When kidney disease first develops, the symptoms are subtle. You may not realize you have a problem at all. But, as you gradually lose kidney function, you experience dangerous levels of fluid, electrolytes, and wastes in your body. Without treatment, chronic kidney disease can cause kidney failure, which is fatal without dialysis or a transplant.
Early detection of kidney disease can slow the progression of organ damage. Our team at St. Michael’s Elite Hospital in Sugar Land, Texas, recommends paying close attention to symptoms that suggest kidney disease. Many of these symptoms can be caused by other health problems, but you won’t know if they’re associated with kidney disease unless you see a medical professional.
If you’re worried about kidney problems or have one or more of these symptoms, come see us.
The kidneys’ main role is to filter waste from your blood so you can excrete it through urine. If your kidneys are failing, they don’t work well to remove toxins. As toxins build up, you may feel weak, tired, and unfocused.
Kidneys also make a hormone called erythropoietin, which stimulates the creation of red blood cells. When your kidneys aren’t working well, they don’t produce as much of this hormone, leading to a reduction in red blood cells. Red blood cells deliver oxygen to your brain and muscles. When they’re depleted, so is your energy.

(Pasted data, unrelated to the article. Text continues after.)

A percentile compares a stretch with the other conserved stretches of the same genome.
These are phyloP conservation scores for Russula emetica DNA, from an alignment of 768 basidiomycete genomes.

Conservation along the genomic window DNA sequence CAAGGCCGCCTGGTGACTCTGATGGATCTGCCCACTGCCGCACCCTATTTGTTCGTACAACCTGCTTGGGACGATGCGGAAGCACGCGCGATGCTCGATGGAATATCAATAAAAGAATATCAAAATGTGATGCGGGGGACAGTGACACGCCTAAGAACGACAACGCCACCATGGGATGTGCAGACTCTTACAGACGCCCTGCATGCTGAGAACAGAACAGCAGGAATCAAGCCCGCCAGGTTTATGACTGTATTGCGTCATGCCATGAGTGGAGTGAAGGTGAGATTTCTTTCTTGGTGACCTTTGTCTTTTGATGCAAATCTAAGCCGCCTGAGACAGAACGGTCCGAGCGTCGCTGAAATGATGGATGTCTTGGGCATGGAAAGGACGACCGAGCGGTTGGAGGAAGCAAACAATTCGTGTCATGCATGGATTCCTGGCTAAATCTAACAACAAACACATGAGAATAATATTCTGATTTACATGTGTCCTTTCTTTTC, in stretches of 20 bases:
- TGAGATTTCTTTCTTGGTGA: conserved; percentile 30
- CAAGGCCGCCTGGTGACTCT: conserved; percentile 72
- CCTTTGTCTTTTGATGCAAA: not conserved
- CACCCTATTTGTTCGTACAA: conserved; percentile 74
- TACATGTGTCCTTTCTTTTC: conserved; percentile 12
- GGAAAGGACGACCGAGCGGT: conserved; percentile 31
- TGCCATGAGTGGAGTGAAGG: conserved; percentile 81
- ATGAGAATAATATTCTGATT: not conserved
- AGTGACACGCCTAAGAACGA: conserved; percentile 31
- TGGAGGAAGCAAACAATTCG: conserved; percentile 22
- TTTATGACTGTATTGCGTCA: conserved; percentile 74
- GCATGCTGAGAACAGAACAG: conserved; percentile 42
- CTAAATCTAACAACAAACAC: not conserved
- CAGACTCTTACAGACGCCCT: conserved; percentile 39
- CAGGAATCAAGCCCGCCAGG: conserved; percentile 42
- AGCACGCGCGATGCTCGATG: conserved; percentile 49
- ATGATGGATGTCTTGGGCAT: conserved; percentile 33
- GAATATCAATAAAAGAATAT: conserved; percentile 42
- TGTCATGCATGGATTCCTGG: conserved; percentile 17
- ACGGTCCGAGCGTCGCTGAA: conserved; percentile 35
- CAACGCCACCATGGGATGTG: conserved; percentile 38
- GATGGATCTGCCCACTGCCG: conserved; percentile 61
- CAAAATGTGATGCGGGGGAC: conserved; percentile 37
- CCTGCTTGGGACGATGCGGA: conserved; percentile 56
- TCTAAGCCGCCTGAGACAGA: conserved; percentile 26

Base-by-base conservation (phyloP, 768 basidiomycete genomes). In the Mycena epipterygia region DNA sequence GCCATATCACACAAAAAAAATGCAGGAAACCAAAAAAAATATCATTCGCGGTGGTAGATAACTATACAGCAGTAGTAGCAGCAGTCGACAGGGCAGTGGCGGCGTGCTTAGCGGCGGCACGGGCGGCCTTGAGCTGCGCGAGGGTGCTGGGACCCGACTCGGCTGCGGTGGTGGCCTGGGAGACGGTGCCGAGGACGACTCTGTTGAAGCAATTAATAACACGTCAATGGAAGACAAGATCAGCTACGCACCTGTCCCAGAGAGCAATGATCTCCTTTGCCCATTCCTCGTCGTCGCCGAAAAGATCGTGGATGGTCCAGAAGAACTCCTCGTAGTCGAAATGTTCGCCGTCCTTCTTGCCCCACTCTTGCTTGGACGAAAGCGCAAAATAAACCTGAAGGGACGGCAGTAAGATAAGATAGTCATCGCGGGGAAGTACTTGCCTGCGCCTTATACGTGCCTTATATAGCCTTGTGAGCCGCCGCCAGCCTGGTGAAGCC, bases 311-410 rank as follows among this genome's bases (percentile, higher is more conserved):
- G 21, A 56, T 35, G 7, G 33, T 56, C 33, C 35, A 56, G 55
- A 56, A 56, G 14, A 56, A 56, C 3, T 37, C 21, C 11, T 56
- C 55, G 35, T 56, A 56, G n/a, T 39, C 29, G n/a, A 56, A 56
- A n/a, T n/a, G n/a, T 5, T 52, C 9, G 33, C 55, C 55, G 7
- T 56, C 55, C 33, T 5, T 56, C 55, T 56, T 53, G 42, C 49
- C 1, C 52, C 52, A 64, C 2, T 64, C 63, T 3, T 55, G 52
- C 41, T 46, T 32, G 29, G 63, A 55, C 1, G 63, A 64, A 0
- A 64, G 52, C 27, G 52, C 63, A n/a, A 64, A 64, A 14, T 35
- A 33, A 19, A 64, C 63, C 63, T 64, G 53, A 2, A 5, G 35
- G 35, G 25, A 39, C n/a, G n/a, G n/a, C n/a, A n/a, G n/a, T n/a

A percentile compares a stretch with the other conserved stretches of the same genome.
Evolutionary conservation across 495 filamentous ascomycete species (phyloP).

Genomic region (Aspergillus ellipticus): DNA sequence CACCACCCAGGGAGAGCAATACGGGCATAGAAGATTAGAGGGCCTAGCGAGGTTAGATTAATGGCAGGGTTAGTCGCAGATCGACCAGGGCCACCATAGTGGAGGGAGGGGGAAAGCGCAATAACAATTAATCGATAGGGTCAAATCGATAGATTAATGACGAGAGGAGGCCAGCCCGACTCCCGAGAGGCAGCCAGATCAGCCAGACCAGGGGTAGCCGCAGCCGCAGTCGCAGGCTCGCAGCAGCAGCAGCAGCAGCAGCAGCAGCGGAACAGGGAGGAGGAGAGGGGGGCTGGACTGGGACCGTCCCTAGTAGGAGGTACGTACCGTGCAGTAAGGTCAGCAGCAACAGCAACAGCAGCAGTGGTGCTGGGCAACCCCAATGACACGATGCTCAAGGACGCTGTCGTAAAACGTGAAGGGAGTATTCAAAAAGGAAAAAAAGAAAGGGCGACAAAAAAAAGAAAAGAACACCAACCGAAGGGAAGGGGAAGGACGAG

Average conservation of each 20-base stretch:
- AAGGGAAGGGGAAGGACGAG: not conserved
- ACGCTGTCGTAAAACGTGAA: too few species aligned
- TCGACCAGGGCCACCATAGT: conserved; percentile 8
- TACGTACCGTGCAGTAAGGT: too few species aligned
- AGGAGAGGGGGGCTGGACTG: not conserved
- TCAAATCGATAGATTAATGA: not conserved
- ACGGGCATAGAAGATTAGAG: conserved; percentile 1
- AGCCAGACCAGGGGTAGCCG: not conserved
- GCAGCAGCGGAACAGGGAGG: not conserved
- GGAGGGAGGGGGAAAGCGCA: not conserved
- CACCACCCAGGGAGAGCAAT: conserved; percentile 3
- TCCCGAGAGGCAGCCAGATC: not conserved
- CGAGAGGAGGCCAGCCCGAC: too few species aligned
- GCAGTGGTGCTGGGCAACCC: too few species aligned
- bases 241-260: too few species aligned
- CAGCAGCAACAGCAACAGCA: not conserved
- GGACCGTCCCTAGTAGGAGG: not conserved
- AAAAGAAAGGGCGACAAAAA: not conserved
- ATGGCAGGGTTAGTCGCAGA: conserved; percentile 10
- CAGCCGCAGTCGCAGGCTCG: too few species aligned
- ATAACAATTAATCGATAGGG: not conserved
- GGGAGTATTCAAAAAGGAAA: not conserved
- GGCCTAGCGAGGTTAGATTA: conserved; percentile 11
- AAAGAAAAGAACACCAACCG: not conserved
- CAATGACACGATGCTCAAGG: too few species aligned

When your kidneys aren’t doing a good job of flushing out toxins, they build up in your blood.
That can affect your body’s largest organ – your skin – causing a rash that makes you itch all over. As your kidneys fail, they’re unable to keep a proper balance of minerals and nutrients, which can lead to bone disease.
The kidneys help rid your body of excess sodium. If they can’t do this well, fluid builds up in your hands, ankles, feet, and face. You may notice puffiness around your eyes, too.
Cramping in your legs and other parts of your body is often caused by an imbalance in the levels of calcium, sodium, and potassium. When you don’t have the right levels of electrolytes, your muscles and nerves can’t work optimally.
The reduced red blood cell production that results from kidney disease can lead to anemia and shortness of breath. Fluid build-up caused by the kidney’s inefficient flushing of toxins can also interfere with your breathing.
When your kidneys don’t work well, you may lose your appetite and experience unexplained weight loss. Kidney disease can also cause nausea and vomiting.
When you have too much albumin, a type of protein, in your urine, it looks foamy or bubbly. Poor functioning kidneys can lead to an excess of albumin in your urine. Kidney disease can also cause brownish or very pale urine.
If you’re concerned about your kidney health or are experiencing worrisome symptoms, contact St. Michael’s Elite Hospital to schedule an appointment. We can diagnose you and offer treatment to slow the progression of the disease and prevent kidney failure.